And, the task force noted, screening can’t take place in a vacuum: Doctors must be able to offer referrals for further diagnosis and treatment.
Dr. Mangione, a primary care physician, said that doctors are becoming increasingly eager to learn about medication-assisted treatments for addiction, because such services can be hard to come by and require special training.
“It’s on all of us providers to understand the diagnostic and treatment sources in our communities and not to use our lack of knowledge as a reason not to treat people,” she said.
The thrust of the recommendations is directed at patients who appear asymptomatic; those in the throes of addiction will be more readily apparent. There is no upper age limit for screening, said Dr. Mangione. While some people may assume that patients struggling with substance use disorders will be younger adults, older patients need scrutiny too.
Careful screening could correct some problems, Dr. Mangione said. Since many older patients are prescribed medications from different doctors, some may be taking too many medicines for the same condition, unaware of drug interactions. And some could be sharing a friend’s pain medications.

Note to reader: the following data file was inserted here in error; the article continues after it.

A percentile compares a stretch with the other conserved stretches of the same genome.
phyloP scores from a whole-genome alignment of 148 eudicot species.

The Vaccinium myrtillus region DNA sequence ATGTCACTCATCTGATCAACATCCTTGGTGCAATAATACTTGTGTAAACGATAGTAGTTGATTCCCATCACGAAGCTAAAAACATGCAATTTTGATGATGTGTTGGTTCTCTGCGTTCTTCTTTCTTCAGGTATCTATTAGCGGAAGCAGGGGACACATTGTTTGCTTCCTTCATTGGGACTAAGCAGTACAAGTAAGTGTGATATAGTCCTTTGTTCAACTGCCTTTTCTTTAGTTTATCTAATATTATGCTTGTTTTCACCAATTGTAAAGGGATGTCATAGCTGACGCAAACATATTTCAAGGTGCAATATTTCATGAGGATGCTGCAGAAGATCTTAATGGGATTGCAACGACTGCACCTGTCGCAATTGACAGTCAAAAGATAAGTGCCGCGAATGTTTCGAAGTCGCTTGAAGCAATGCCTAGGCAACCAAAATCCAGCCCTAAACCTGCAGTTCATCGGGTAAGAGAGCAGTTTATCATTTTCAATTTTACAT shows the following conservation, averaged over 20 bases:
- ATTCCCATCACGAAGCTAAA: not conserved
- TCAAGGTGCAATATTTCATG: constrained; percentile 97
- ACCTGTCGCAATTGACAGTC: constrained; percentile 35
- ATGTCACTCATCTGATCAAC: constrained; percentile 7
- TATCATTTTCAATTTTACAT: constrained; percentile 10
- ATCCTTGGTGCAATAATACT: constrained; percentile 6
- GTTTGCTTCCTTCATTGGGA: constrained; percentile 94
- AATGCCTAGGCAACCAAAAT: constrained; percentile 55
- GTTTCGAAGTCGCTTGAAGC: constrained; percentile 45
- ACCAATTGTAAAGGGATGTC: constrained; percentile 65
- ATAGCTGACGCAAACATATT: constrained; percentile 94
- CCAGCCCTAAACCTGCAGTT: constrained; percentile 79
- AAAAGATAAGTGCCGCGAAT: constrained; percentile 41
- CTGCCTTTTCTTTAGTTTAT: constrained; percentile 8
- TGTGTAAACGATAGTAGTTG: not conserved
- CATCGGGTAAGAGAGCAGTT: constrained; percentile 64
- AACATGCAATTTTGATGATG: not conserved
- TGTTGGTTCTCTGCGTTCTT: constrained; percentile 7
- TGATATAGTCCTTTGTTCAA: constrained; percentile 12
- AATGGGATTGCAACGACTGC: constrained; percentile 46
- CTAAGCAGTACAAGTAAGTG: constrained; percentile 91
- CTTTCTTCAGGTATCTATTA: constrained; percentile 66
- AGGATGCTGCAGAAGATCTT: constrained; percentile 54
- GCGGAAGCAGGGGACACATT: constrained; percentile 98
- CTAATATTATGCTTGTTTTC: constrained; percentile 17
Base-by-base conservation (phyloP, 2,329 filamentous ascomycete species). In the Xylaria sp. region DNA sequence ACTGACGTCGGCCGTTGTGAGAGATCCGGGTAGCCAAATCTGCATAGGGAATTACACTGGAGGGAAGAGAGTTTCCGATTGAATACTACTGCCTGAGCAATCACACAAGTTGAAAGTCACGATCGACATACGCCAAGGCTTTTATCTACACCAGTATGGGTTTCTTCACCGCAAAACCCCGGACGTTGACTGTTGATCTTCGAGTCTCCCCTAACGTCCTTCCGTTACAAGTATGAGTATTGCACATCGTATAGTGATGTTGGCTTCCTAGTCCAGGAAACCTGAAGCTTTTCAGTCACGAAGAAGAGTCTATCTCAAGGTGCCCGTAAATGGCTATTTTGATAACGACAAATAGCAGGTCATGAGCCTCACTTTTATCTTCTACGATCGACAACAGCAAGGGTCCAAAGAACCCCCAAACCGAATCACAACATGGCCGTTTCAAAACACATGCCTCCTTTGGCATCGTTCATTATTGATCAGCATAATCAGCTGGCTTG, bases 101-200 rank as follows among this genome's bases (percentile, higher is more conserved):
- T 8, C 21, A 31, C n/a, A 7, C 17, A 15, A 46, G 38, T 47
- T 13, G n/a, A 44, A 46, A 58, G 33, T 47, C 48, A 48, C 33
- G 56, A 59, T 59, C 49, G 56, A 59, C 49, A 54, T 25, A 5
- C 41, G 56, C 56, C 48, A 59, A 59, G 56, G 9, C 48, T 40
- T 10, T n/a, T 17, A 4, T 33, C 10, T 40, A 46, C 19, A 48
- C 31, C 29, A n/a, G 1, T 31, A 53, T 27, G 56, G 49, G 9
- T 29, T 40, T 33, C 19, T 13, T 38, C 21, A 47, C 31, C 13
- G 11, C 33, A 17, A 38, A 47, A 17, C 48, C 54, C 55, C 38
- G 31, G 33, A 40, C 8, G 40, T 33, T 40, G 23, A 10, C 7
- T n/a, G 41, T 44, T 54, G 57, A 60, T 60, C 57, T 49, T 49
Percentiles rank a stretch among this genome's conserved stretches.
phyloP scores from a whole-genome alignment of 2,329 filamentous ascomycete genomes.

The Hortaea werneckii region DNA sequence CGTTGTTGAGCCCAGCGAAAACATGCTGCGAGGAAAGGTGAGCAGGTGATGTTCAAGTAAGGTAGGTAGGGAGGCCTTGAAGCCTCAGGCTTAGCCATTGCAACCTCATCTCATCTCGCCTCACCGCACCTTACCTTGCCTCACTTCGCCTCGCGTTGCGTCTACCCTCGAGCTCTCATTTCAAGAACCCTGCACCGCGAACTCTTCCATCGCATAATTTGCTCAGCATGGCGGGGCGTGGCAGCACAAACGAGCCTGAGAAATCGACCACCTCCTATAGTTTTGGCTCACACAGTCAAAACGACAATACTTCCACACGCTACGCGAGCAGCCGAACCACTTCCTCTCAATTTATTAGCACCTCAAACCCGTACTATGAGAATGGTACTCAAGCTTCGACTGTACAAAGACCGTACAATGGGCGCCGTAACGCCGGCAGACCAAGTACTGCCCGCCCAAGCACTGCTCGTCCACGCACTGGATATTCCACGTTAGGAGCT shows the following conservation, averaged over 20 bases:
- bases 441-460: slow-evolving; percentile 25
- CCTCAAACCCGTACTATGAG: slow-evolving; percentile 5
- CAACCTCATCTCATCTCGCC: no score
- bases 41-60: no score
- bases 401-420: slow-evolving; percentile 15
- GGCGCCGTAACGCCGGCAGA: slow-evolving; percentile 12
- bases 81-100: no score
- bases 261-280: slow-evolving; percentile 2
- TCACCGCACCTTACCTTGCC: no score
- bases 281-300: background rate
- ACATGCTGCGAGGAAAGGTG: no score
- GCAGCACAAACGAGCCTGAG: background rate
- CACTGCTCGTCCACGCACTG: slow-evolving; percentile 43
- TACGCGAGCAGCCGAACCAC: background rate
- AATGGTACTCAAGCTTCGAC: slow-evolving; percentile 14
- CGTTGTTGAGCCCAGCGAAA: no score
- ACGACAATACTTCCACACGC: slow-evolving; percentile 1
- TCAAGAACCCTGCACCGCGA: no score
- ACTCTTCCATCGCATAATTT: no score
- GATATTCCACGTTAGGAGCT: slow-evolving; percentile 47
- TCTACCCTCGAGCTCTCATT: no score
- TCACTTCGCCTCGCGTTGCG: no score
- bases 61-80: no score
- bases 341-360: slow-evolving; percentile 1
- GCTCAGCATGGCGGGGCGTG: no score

When patients are pregnant, screening has obvious benefits and potential harms. According to the Guttmacher Institute, which researches reproductive health policy, 25 states and the District of Columbia mandate that health care professionals report suspected drug abuse by pregnant women. Reporting may not necessarily lead to criminal sanctions or the scrutiny of child protective services: Instead, a few states, including California, Connecticut and Maryland, direct these women to treatment. The task force urged providers to be aware of the implications of screening for patients, as well as understand the nuances of state mandates.
The American College of Obstetrics and Gynecology says that while screening should be part of routine prenatal care, urine drug testing itself — which is not included in the new guidelines — should be used with extreme caution, because it can be inaccurate and lead to dire consequences for mother and baby, said Dr. Mishka Terplan, an obstetrician-gynecologist and addiction medicine consultant for Virginia Medicaid.
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